Take a look at how loud life is for a University of Michigan marching band member

Lucas JacksonPhillips outside of Michigan’s stadium.
  • Meet Elliot Phillips, a freshman from Anderson, South Carolina, who travelled nearly 700 miles from his hometown to play the saxophone as part of the University of Michigan’s marching band.
  • The University of Michigan has one of the biggest college football scenes in the country with over 100,000 people showing up for games.
  • Michigan’s marching band is considered by some to be one of the best in the world.
  • Visit Insider’s homepage for more stories.

Do you have what it takes to spend hours a day practicing – sweating it out on the gridiron, sometimes before dawn? No, we’re not talking about football – we’re talking about marching bands. The marching band at the University of Michigan College has more than 400 across 12 different sections. It is a big band – there are nearly 40 twirlers (as in batons) – alone. Most members spent years playing in their high school bands before trying out for Michigan

Elliot Phillips is one of those band members. A freshman from Anderson, South Carolina, Phillips picked up his bags and travelled 700 miles west after high school to play alto saxophone for the Michigan marching band. He and his bandmates spend around 20 days a month either practicing or appearing at games. Imagine having practice four days a week and also managing your coursework. It’s a lot.

Continue scrolling below to get a glimpse of how he manages it all.

Elliot Phillips is a freshman from Anderson, South Carolina, who plays alto saxophone for the University of Michigan’s marching band.

The University of MichiganPhillips performing during practice.

When Phillips leaves his dorm he lives a double life, splitting his time between classes and performing. The freshman says he likes to start most of his days out studying in Michigan’s Angell Hall Courtyard. Most students, Phillips says, simply refer to this as “The Fishbowl.”

Lucas JacksonPhillips studying in ‘The Fishbowl.’

Then Phillips, a computer science major, heads over to practice. Once he’s got a grasp over his sheet music, Phillips joins the other alto saxophone players to rehearse.

The University of MichiganAltos marching during rehearsal.

Phillips says he’s formed a tight bond with his fellow bandmates that extends beyond the rehearsal room.

The band practices eight hours a week, and an additional five hours on game days. Here, Phillips and his friends practice entries, a fast-paced high-step manoeuvre that the team performs when entering the field during pregames.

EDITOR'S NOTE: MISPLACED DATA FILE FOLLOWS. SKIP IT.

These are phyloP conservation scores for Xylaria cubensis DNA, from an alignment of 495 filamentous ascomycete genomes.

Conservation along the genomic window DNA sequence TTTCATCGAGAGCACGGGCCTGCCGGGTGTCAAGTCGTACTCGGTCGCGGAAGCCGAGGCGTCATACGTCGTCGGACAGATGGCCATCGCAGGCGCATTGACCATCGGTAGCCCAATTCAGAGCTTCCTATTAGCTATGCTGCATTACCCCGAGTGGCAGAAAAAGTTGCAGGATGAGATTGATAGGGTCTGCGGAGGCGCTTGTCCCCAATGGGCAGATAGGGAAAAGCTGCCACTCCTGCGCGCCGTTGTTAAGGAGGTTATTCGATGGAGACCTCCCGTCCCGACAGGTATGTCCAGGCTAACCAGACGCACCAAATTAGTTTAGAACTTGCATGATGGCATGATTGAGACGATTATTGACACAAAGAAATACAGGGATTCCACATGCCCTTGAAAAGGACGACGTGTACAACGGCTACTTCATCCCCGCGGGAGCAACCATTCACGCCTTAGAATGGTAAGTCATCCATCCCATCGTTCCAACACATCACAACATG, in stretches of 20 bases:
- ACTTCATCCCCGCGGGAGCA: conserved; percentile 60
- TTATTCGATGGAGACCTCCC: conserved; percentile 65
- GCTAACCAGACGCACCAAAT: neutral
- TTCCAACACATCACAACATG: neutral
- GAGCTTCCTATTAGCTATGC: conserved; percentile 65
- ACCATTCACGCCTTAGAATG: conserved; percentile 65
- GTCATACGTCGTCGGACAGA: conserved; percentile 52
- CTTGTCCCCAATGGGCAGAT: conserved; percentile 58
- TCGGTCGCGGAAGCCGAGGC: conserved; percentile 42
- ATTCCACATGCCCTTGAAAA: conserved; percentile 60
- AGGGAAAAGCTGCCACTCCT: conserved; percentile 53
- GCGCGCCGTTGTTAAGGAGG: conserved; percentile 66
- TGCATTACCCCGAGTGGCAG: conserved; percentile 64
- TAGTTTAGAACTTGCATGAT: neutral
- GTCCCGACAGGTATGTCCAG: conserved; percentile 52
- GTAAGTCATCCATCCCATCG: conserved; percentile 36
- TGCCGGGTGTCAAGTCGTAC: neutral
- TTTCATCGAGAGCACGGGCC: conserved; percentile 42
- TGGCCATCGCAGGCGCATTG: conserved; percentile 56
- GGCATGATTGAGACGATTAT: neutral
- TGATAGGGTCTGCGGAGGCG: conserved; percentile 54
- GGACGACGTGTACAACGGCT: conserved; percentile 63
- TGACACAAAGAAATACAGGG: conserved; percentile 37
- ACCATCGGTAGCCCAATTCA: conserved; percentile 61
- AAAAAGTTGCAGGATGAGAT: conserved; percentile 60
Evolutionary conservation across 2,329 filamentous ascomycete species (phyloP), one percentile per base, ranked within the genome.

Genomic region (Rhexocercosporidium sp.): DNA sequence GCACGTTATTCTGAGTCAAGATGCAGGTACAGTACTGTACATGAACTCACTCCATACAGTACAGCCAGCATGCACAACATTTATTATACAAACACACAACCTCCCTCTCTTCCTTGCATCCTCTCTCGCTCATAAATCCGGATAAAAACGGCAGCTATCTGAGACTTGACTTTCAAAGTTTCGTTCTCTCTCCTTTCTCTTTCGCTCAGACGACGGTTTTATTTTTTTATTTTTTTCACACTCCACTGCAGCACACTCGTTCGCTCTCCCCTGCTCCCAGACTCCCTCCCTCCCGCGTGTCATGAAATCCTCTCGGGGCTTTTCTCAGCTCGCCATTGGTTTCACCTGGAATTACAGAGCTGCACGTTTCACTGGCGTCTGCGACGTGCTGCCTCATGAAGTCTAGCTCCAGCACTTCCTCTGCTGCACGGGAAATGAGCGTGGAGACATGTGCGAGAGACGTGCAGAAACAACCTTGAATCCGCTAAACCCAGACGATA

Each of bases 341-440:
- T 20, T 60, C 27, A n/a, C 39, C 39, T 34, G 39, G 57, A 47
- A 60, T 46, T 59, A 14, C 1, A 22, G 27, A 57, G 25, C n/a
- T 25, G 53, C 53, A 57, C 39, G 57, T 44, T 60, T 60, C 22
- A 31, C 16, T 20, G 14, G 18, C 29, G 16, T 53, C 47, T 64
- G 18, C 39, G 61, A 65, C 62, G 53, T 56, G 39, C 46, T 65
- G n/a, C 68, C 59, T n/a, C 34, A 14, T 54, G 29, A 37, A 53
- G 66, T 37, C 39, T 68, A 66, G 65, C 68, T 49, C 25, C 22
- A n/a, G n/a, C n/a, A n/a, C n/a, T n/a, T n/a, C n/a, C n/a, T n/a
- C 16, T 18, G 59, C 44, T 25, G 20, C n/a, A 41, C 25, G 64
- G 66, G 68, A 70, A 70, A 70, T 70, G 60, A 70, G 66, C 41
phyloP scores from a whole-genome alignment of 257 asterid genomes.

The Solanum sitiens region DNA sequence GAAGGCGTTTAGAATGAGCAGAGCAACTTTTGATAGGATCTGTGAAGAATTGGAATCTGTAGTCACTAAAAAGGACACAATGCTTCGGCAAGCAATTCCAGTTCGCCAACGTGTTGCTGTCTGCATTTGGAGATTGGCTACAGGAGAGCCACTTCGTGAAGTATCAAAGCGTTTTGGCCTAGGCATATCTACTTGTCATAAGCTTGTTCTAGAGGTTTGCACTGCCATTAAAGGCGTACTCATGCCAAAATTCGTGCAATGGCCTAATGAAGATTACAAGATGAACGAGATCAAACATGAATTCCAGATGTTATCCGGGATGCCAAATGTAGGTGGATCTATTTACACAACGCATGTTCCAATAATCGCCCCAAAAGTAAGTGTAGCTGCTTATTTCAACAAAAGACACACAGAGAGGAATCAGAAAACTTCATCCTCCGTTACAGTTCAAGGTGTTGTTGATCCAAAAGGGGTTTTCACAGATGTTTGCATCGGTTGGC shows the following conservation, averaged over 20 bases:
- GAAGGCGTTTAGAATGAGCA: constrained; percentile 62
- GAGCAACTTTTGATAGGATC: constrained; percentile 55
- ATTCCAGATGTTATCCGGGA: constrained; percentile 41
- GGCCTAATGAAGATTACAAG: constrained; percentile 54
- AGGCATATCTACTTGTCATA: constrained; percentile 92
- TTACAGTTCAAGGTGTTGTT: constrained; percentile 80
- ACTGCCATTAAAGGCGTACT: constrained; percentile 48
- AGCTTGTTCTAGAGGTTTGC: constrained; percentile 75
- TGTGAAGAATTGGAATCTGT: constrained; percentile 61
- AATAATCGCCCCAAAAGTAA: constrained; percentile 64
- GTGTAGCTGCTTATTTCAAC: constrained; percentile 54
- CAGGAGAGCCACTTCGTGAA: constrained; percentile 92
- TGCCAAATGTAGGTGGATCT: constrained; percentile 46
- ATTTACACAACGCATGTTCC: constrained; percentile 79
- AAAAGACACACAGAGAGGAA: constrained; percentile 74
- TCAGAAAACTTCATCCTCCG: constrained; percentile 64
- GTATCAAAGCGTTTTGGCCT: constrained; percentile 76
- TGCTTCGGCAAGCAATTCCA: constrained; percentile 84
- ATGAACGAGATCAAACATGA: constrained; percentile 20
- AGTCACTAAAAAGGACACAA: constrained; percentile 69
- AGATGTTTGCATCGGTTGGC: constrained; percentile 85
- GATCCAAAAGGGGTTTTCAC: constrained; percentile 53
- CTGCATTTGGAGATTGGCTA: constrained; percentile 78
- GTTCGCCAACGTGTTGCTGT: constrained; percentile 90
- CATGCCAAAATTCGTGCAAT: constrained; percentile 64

Elliot PhillipsPhillips practicing high step.

Just because you’re in the marching band doesn’t necessarily mean you’ll be performing at every game. Members have to compete — via pre-game challenges — to see who’ll actually get on the field. The rest of the band? They’re benched.

Elliot Phillips.Band members performing challenges during practice.

On the morning before their game with Iowa University, Phillips joins the rest of the team for an early morning rehearsal before the sun rises.

The University of MichiganThe band rehearses on Ebdel field the morning before a game.

The band then moves inside to Revelli Hall. This deafeningly loud practice is conducted by the band’s director John Pasquale.

The University of MichiganThe marching band rehearses in Revelli Hall.

Then it’s time for the game. Phillips joins his friends and sits in Michigan’s stadium, which U of M students aptly refer to as, “The Big House.”

University of MichiganPhillips sitting with the band in, ‘The Big House.’

At halftime, the band performs one of their most iconic moves, “the Block M.”

The University of MichiganPhillips performing ‘The Block M’ at halftime.

Joined by his girlfriend Mya, Phillips shows off his spiffy marching band uniform.

Elliot PhillipsPhillips poses with his girlfriend in his marching band uniform.

Phillips and his friends remain at the stadium long after the fourth quarter ends to pose for a group photo and then head out to get some homework done.Because after all the practices and performances, there are still classes to pass.

The University of MichiganPhillips and his fellow band mates pose on the field once the crowd has filled out.

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